Getting ready to transition to nursing home care? Here are our top tips

Here are suggestions from other caregivers for the elderly who have been there and done that in how you can make your loved one comfortable as they transition to a residential care facility:


Know when it’s time

If I was dealing with memory loss I would want my loved one to at least become familiar with their new surroundings before [their health is deteriorated]. I have had senior parents have their daughter put in a residents home in case they died before her. They wanted the staff to hear her stories and the life she once had. – Dani H.

I was there every day for hours but she couldn’t remember, even if I just left. – Jane C. A.

Fostering friendships

Ask about activities provided and try to get her involved. – Betty S. H.

[My mom] was in a facility run by nuns and priests and at least once a day she would go to the chapel for services. – Eluisa I. L.

Staff will speak with residents more often if you let them know how sad she is…as well as inviting patients to activities more frequently. – Diana M.

Celebrating memories

Always make sure they have pictures of their own mom and dad in their sight and fill their room with family pictures and their own things that make them feel comfortable. I also left family albums so she and her private PSW could look through them, when I couldn’t be there. – Jane C. A.

Music!!! Get her an ipod or Walkman with old cds that she loved as a younger girl. Its made a WORLD of difference in my mom. – Cindy L.

Make videos of family gatherings and let her watch it as often as she wants. – Tonia B.

Sing old songs; most likely, she will remember every word. – Cindy L. L.

Arranging visitors

Have a family meeting if you can and schedule your days. Share how the visiting went and share wants and needs of your person. – Debra K.

I have a sign in book in my mom’s room. – John-Roz S.

When I worked in programs I had an email set up called eldersonemail for recreational purposes only. Every Wednesday family had until 8:00pm to send emails on Sunday the recreation staff would print them off seal it in an evenlope with their name and a volunteer would deliver it to them. Writing letters is difficult for many families. I learned this from families feedback. Setting up an email system worked great. – Dani H.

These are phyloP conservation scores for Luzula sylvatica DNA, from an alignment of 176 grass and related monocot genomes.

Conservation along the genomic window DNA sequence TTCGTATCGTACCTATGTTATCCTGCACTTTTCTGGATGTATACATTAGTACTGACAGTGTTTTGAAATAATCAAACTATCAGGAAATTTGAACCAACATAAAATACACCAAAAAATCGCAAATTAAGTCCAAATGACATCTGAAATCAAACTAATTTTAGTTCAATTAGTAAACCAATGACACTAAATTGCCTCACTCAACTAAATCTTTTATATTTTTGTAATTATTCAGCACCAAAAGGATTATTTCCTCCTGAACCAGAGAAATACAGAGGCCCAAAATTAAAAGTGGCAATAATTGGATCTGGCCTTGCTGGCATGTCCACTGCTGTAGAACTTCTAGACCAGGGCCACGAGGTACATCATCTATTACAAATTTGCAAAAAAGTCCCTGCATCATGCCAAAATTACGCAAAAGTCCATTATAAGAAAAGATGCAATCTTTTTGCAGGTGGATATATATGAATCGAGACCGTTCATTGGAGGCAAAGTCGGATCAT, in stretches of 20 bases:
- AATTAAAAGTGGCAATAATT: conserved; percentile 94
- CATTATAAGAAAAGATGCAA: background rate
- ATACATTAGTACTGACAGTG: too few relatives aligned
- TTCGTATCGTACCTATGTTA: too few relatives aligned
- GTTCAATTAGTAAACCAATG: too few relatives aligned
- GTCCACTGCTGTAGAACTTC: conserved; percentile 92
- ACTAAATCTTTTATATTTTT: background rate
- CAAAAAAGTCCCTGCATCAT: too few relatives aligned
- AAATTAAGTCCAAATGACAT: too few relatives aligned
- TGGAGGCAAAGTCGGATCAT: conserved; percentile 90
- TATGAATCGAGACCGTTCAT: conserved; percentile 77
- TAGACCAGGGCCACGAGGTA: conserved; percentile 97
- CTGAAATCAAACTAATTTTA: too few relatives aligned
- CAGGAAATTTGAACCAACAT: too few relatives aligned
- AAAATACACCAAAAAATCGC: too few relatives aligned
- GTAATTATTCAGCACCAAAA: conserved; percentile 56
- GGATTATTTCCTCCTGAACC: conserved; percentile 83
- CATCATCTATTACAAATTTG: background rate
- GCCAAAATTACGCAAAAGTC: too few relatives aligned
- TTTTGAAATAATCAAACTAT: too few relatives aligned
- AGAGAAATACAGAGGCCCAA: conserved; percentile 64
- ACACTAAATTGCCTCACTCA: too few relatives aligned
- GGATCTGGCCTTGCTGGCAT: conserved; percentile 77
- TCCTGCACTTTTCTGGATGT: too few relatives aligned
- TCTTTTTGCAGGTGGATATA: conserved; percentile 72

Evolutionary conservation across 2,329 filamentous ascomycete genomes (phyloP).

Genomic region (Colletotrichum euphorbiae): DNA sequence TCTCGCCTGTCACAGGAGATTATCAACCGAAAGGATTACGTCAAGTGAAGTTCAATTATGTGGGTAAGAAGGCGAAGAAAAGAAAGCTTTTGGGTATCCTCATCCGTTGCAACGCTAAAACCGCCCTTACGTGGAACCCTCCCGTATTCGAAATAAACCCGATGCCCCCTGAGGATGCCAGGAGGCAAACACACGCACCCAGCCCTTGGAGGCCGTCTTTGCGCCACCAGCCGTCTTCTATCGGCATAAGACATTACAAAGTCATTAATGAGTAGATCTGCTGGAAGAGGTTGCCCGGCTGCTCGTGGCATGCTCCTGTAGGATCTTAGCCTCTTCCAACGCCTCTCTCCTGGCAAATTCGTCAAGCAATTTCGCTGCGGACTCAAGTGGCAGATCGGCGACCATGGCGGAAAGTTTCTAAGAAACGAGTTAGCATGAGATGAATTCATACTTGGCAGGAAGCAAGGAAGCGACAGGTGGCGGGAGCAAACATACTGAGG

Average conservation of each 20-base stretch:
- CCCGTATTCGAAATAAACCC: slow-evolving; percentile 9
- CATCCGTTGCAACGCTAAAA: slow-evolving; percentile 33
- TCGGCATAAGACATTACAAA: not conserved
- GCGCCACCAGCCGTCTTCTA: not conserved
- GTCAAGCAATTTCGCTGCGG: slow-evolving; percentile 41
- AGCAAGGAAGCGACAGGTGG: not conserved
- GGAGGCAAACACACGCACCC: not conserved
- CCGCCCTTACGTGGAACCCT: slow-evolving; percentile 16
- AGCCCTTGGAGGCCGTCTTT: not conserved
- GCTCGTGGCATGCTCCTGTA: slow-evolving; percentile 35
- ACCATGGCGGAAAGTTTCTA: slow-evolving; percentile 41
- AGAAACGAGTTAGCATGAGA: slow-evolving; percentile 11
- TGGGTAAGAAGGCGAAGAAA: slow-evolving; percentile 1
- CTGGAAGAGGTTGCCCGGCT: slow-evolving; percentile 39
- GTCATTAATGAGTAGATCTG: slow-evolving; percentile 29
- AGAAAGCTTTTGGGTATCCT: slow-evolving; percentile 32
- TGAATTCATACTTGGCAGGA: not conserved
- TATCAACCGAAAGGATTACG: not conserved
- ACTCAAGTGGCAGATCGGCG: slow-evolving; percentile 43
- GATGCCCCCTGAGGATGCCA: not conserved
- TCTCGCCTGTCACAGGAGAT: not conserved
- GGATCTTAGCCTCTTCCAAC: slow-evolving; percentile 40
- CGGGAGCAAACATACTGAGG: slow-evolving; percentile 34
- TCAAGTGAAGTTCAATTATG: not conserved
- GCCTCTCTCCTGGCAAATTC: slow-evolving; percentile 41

Advocating for excellent care

I helped family members make an album about their parent or spouse with pictures of who was in their life and names. I also had them write their likes and dislikes, key words to use or not use, how they liked to be bathed, etc. It would stay by their bedside table. Senior helpers would pick it up and get to know the person as an individual. – Dani H.

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  1. Very nice, but 1) there is NO ONE. NO ONE here to visit mom except ME. A niece once a month , or someone from her church once a year… However, the good news is: 2) Mom doesn’t even know where she IS! (I was never so glad in my life when I got her on Medicaid and into a nursing home, the ‘caregiving’ nearly killed me.) She loves it there! Jello! Chicken patty sandwiches! More good news: 3) the staff and residents at the nursing home ADORE Mom! She is one of those rare good-natured old birds the whole world loves to death. Never a tantrum, never a bad word. So we have been pretty lucky, no?

  2. All great ideas .. Thanks for sharing. My husband had some long nursing home stays but is home now .. He stayed 5 and 6 months..
    He likes having All his things handy on his tray , but the drawers in the tray are not big enough ..
    He was in bed most of the time..
    I found a nice box that had different sections in it . ( I think it was for remote controls etc ) anyway , all his stuff fit in there

    His glasses, comb , pen, electric shaver, nail clippers, small bottle of hand claner , etc..
    This made it convenient for him ..

    So when they bring his meals , he just slides the box to the side ..

    Take care Theresa

  3. I love the sign- book idea! Maybe the person sighning in could leave a short memo about something good / happy that happened or was reminisced during the visit!

  4. Get to know the nursing staff, and help develop a care plan that suited for your loved one, likes, dislikes, spiritual and physical needs….makes all the difference.


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